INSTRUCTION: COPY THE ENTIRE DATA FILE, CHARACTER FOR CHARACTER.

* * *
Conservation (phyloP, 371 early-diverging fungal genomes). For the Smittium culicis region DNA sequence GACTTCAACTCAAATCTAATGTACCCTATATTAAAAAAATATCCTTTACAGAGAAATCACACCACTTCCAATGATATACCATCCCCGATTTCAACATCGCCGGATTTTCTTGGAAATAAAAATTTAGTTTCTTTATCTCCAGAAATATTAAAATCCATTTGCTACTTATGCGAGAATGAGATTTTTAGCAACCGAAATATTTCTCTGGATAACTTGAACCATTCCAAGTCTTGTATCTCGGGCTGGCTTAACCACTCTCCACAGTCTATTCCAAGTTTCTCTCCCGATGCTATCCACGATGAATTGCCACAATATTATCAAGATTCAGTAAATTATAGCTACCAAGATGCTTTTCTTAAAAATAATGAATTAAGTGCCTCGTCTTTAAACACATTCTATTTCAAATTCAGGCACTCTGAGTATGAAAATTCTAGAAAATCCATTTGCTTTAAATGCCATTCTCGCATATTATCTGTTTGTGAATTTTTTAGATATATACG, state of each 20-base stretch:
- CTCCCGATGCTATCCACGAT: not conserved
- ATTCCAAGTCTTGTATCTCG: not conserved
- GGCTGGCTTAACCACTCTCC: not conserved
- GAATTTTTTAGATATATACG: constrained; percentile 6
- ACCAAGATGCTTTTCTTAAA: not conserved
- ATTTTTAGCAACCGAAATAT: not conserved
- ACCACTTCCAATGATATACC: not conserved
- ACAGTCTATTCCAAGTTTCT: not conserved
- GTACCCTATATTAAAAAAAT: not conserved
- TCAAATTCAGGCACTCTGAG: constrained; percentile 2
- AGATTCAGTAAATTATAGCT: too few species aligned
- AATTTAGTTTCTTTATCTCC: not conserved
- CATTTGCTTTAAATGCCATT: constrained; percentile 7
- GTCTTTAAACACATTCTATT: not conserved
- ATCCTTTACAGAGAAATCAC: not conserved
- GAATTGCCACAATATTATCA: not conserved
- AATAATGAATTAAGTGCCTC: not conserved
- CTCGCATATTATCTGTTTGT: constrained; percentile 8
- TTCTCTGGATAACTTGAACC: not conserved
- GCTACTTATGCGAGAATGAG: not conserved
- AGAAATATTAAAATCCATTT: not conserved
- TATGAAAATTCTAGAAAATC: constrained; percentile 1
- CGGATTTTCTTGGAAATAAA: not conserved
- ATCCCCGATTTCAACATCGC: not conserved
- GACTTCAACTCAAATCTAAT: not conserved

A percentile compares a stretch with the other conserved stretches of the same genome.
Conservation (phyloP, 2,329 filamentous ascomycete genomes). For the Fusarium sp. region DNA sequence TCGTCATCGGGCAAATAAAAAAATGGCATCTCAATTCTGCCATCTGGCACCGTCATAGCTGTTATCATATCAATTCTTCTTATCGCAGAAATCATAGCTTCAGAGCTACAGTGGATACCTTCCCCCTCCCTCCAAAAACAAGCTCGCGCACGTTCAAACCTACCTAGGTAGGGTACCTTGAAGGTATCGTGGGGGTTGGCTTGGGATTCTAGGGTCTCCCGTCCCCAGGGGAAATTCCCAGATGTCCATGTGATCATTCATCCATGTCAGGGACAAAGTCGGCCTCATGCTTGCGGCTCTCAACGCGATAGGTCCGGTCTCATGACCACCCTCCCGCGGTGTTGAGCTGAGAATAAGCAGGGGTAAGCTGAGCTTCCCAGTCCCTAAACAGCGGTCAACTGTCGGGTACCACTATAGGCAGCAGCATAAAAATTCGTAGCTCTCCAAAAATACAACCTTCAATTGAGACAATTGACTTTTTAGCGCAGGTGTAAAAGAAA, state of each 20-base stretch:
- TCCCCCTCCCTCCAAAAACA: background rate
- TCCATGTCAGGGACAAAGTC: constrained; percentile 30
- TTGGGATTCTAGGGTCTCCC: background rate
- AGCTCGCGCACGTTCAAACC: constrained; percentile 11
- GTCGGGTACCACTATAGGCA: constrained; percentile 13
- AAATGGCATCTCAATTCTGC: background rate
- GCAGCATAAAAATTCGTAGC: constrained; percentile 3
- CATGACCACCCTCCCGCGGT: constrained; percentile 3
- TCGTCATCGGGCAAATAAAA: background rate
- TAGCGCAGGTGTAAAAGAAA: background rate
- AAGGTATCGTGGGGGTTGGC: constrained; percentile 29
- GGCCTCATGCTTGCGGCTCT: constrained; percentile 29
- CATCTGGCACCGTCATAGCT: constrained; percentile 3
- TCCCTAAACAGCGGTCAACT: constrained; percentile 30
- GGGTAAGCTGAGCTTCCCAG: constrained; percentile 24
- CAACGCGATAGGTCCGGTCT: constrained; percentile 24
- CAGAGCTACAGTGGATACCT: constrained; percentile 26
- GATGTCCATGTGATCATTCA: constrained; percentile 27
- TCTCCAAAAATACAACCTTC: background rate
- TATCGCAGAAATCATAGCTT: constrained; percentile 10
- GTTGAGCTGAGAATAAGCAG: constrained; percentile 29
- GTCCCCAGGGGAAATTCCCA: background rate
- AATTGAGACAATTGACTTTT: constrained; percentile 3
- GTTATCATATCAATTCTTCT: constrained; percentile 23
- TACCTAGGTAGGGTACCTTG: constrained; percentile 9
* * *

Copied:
Conservation (phyloP, 371 early-diverging fungal genomes). For the Smittium culicis region DNA sequence GACTTCAACTCAAATCTAATGTACCCTATATTAAAAAAATATCCTTTACAGAGAAATCACACCACTTCCAATGATATACCATCCCCGATTTCAACATCGCCGGATTTTCTTGGAAATAAAAATTTAGTTTCTTTATCTCCAGAAATATTAAAATCCATTTGCTACTTATGCGAGAATGAGATTTTTAGCAACCGAAATATTTCTCTGGATAACTTGAACCATTCCAAGTCTTGTATCTCGGGCTGGCTTAACCACTCTCCACAGTCTATTCCAAGTTTCTCTCCCGATGCTATCCACGATGAATTGCCACAATATTATCAAGATTCAGTAAATTATAGCTACCAAGATGCTTTTCTTAAAAATAATGAATTAAGTGCCTCGTCTTTAAACACATTCTATTTCAAATTCAGGCACTCTGAGTATGAAAATTCTAGAAAATCCATTTGCTTTAAATGCCATTCTCGCATATTATCTGTTTGTGAATTTTTTAGATATATACG, state of each 20-base stretch:
- CTCCCGATGCTATCCACGAT: not conserved
- ATTCCAAGTCTTGTATCTCG: not conserved
- GGCTGGCTTAACCACTCTCC: not conserved
- GAATTTTTTAGATATATACG: constrained; percentile 6
- ACCAAGATGCTTTTCTTAAA: not conserved
- ATTTTTAGCAACCGAAATAT: not conserved
- ACCACTTCCAATGATATACC: not conserved
- ACAGTCTATTCCAAGTTTCT: not conserved
- GTACCCTATATTAAAAAAAT: not conserved
- TCAAATTCAGGCACTCTGAG: constrained; percentile 2
- AGATTCAGTAAATTATAGCT: too few species aligned
- AATTTAGTTTCTTTATCTCC: not conserved
- CATTTGCTTTAAATGCCATT: constrained; percentile 7
- GTCTTTAAACACATTCTATT: not conserved
- ATCCTTTACAGAGAAATCAC: not conserved
- GAATTGCCACAATATTATCA: not conserved
- AATAATGAATTAAGTGCCTC: not conserved
- CTCGCATATTATCTGTTTGT: constrained; percentile 8
- TTCTCTGGATAACTTGAACC: not conserved
- GCTACTTATGCGAGAATGAG: not conserved
- AGAAATATTAAAATCCATTT: not conserved
- TATGAAAATTCTAGAAAATC: constrained; percentile 1
- CGGATTTTCTTGGAAATAAA: not conserved
- ATCCCCGATTTCAACATCGC: not conserved
- GACTTCAACTCAAATCTAAT: not conserved

A percentile compares a stretch with the other conserved stretches of the same genome.
Conservation (phyloP, 2,329 filamentous ascomycete genomes). For the Fusarium sp. region DNA sequence TCGTCATCGGGCAAATAAAAAAATGGCATCTCAATTCTGCCATCTGGCACCGTCATAGCTGTTATCATATCAATTCTTCTTATCGCAGAAATCATAGCTTCAGAGCTACAGTGGATACCTTCCCCCTCCCTCCAAAAACAAGCTCGCGCACGTTCAAACCTACCTAGGTAGGGTACCTTGAAGGTATCGTGGGGGTTGGCTTGGGATTCTAGGGTCTCCCGTCCCCAGGGGAAATTCCCAGATGTCCATGTGATCATTCATCCATGTCAGGGACAAAGTCGGCCTCATGCTTGCGGCTCTCAACGCGATAGGTCCGGTCTCATGACCACCCTCCCGCGGTGTTGAGCTGAGAATAAGCAGGGGTAAGCTGAGCTTCCCAGTCCCTAAACAGCGGTCAACTGTCGGGTACCACTATAGGCAGCAGCATAAAAATTCGTAGCTCTCCAAAAATACAACCTTCAATTGAGACAATTGACTTTTTAGCGCAGGTGTAAAAGAAA, state of each 20-base stretch:
- TCCCCCTCCCTCCAAAAACA: background rate
- TCCATGTCAGGGACAAAGTC: constrained; percentile 30
- TTGGGATTCTAGGGTCTCCC: background rate
- AGCTCGCGCACGTTCAAACC: constrained; percentile 11
- GTCGGGTACCACTATAGGCA: constrained; percentile 13
- AAATGGCATCTCAATTCTGC: background rate
- GCAGCATAAAAATTCGTAGC: constrained; percentile 3
- CATGACCACCCTCCCGCGGT: constrained; percentile 3
- TCGTCATCGGGCAAATAAAA: background rate
- TAGCGCAGGTGTAAAAGAAA: background rate
- AAGGTATCGTGGGGGTTGGC: constrained; percentile 29
- GGCCTCATGCTTGCGGCTCT: constrained; percentile 29
- CATCTGGCACCGTCATAGCT: constrained; percentile 3
- TCCCTAAACAGCGGTCAACT: constrained; percentile 30
- GGGTAAGCTGAGCTTCCCAG: constrained; percentile 24
- CAACGCGATAGGTCCGGTCT: constrained; percentile 24
- CAGAGCTACAGTGGATACCT: constrained; percentile 26
- GATGTCCATGTGATCATTCA: constrained; percentile 27
- TCTCCAAAAATACAACCTTC: background rate
- TATCGCAGAAATCATAGCTT: constrained; percentile 10
- GTTGAGCTGAGAATAAGCAG: constrained; percentile 29
- GTCCCCAGGGGAAATTCCCA: background rate
- AATTGAGACAATTGACTTTT: constrained; percentile 3
- GTTATCATATCAATTCTTCT: constrained; percentile 23
- TACCTAGGTAGGGTACCTTG: constrained; percentile 9